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Column: Running Into a Memory

My wife and I were waiting at the bar of a restaurant when we bumped into a memory.
We were meeting an Englishman friend of ours for supper. Despite having lived in America for many years, our pal still has a strong English accent. We don’t hold it against him when he spells “center” as “centre” or tosses in a superfluous “u” when he says “color.” It’s fun to hear him pronounce “vitamin” and “aluminium.”
As we waited for our friend to arrive, my wife glanced across the restaurant and said, “Oh my gosh! There’s somebody we know!”
I looked in the direction she had indicated. She was right: Waiting for a table was Dr. Wendell Hoffman.

It had been 29 years since I’d seen Dr. Hoffman. Which, I suppose, is a good thing.

“You should go say hi to him,” urged my wife. Her instincts are seldom wrong, so I took her advice. 
I walked over to the good doctor and introduced myself. I asked if he remembered me and he replied, “Of course! Hydrogen sulfide exposure in a manure pit. What year was that? 1988?”
He was correct. A thumbnail version of the story behind the story is this: On July 10, 1988, I climbed down into a manure pit on our family dairy farm to unplug a pump. Shortly after entering the pit, I started to feel woozy. I had begun to beat a hasty retreat when the world abruptly faded to black.
The pit had contained hydrogen sulfide gas. At high concentrations, this invisible toxin can cause instant death. At lower levels, it can result in a swift loss of consciousness and pulmonary edema.
My parents found me floating face-up in the manure and summoned rescuers. I was hauled out of the pit and spirited to a local hospital where the attending physician informed my family that there was little hope for my survival. My wife’s instincts told her otherwise. She insisted that I be airlifted to a larger hospital.
At the larger hospital, a team of doctors was assembled to manage my care. Most of them had “ist” attached to their titles, such as pulmonologist. It’s easier to simply say that I had a lung guy, a gut guy, a brain guy, and numerous other specialists. Dr. Hoffman was my infectious disease guy.     
My stay in the hospital lasted well over a month, but I wasn’t there for the first few weeks of it. Yes, I was technically present, but the combination of anoxia and narcotics scrambled many of my perceptions regarding that time.

Shortly after I arrived at the hospital, Dr. Hoffman wanted to know what sort of microbes were present in our manure pit. He cultured a manure sample and found that the answer was “about everything imaginable.”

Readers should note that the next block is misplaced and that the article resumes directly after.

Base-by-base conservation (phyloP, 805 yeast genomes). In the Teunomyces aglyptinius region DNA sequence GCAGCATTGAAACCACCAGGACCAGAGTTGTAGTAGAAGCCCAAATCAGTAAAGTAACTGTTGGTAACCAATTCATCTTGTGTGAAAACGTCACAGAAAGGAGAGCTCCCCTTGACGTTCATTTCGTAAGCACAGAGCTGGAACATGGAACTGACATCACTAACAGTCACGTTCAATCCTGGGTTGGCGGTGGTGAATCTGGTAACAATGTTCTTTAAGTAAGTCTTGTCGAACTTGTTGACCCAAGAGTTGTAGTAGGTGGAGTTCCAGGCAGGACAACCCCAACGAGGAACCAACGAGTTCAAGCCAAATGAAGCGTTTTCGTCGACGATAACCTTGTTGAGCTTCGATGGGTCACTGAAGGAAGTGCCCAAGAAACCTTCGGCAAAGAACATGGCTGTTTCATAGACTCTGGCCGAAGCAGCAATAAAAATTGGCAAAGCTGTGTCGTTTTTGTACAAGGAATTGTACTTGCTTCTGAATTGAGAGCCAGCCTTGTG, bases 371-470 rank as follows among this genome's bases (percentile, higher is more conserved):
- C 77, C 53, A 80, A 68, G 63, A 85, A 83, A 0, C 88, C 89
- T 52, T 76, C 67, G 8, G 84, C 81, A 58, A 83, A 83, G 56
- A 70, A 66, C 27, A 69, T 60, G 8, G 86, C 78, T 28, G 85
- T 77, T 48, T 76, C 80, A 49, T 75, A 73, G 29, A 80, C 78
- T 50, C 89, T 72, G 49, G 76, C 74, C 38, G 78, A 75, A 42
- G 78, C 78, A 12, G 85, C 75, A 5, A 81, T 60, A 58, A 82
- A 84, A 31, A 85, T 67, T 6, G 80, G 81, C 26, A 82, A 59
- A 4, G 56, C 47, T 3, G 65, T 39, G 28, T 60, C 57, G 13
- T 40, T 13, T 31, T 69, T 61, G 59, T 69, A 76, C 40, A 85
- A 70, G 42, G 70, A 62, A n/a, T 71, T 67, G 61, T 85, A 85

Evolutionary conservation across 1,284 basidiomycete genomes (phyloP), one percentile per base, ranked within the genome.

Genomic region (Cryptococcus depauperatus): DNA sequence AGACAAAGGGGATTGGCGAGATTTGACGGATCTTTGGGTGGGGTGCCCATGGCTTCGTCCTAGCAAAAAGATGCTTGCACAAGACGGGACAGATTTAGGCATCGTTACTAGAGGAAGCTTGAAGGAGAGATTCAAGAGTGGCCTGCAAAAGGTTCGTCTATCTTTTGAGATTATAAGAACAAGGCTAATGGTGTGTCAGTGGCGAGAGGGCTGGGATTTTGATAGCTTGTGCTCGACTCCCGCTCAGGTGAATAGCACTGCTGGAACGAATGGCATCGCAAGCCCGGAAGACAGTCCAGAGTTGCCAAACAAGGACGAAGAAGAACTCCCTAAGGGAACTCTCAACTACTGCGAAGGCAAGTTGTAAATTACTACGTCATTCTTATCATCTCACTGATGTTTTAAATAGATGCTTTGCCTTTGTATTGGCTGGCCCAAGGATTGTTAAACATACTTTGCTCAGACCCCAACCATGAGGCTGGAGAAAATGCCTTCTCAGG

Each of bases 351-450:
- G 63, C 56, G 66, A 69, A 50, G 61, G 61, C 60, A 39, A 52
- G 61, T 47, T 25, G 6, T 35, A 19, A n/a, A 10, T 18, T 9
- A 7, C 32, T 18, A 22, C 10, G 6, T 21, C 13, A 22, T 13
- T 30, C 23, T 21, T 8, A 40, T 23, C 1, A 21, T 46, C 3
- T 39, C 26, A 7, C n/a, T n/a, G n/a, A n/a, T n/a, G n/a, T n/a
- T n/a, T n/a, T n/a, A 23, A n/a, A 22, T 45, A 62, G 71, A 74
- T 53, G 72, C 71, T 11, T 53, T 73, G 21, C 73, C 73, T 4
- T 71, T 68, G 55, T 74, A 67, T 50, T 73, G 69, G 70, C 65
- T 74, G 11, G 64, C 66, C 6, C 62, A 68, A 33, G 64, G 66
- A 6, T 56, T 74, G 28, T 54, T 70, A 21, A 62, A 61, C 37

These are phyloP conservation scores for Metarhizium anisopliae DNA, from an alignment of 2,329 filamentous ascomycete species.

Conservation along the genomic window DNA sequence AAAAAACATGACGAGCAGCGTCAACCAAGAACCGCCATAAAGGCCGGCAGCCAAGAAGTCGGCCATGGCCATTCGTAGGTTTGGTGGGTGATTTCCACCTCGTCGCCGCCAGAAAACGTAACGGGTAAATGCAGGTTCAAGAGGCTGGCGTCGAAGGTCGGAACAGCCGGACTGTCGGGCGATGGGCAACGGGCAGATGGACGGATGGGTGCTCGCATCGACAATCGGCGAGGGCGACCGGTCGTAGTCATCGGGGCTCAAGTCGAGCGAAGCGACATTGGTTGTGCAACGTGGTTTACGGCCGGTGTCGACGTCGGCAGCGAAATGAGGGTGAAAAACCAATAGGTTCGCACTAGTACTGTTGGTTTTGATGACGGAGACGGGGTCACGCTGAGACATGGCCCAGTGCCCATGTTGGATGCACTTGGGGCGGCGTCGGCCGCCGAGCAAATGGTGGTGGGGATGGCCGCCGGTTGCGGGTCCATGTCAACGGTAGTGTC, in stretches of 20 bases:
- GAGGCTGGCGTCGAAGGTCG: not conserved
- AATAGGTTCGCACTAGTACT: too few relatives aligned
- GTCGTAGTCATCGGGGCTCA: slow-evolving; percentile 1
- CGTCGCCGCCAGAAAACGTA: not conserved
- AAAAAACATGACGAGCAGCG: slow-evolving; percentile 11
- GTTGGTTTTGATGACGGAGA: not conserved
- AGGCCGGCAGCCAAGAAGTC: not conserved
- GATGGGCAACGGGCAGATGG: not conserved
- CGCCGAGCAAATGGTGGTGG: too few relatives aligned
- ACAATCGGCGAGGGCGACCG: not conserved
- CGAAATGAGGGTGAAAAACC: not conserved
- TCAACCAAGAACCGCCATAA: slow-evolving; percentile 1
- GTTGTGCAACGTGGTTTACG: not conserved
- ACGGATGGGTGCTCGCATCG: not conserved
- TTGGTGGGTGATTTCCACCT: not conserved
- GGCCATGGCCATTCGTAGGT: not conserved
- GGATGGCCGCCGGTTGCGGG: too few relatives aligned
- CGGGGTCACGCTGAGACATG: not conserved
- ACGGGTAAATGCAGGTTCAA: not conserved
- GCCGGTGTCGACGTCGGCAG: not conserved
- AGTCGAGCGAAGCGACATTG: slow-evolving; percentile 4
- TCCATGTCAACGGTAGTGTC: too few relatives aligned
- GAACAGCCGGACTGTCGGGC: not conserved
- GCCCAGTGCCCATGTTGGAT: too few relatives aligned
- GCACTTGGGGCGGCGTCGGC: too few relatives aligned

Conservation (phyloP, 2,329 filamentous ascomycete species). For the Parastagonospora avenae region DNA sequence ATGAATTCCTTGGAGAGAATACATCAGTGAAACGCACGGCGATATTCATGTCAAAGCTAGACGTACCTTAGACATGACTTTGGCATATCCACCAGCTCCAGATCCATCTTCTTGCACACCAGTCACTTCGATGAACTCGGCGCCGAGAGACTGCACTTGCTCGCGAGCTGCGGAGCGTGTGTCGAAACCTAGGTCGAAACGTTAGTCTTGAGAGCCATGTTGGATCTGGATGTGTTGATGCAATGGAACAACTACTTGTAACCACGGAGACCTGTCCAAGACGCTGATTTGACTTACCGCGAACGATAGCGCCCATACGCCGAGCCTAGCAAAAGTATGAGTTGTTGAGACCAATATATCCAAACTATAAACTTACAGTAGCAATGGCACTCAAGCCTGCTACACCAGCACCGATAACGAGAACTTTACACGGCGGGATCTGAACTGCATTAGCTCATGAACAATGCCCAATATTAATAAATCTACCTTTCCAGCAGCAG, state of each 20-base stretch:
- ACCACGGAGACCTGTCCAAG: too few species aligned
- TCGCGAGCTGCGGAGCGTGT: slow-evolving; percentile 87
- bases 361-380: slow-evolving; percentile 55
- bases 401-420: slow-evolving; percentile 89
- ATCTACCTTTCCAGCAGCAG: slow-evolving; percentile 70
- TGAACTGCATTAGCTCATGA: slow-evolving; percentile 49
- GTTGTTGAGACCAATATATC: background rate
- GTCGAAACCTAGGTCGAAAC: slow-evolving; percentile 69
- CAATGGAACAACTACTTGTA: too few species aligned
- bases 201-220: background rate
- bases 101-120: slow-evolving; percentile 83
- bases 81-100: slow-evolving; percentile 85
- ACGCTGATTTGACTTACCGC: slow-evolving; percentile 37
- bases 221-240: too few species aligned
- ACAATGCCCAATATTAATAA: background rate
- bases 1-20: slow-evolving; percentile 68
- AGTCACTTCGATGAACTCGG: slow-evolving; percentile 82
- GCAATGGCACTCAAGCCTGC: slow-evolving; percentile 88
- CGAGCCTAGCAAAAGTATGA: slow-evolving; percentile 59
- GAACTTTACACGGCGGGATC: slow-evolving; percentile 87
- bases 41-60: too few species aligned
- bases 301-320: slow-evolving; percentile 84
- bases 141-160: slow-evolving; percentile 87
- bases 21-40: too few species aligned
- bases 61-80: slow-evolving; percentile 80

Dr. Hoffman visited me daily in the ICU. He was kind, concerned, and always asked, “How are you feeling, Mr. Nelson?”
Dr. Hoffman and the other physicians on my critical care team had to carefully orchestrate my medications. This drug was needed for that, but it might interact with some other substance I was receiving. Another drug would cause my temperature to spike while yet another might mess with my blood pressure. And so on.
At one point, there were as many as nine IV bags hanging from the poles parked beside my bed. The tubes running into and out of me were a feat of plumbing that rivaled the inner workings of the Death Star.
When I spoke with Dr. Hoffman recently at the restaurant, he smiled at me kindly and asked, “How are you feeling, Mr. Nelson?”
I replied that I was just dandy and apologized for letting nearly three decades elapse without giving him an update. I thanked him again for everything he had done.
“Yours was a very difficult and interesting case,” said the doctor. “It was certainly memorable. I’m glad that you turned out so well.”
We chatted pleasantly for a few minutes. As I was taking my leave, Dr. Hoffman asked, “Would you mind if I pulled your chart and reviewed it? I have an infectious disease conference coming up and I think your story would be a fascinating one to be presented.”
I said of course he could. After all, I’ve been a walking, talking medical experiment ever since July of 1988. What’s one more pass under the microscope?
I rejoined my wife and our Englishman friend soon arrived. We told him about bumping into Dr. Hoffman, he said, “Wow! I bet he’s one of your favourite people.”
“He is,” I said as I squeezed my wife’s hand. “But I admire anyone who refuses to give up on me.”                      
Jerry’s book, Dear County Agent Guy, is available at and in bookstores nationwide.

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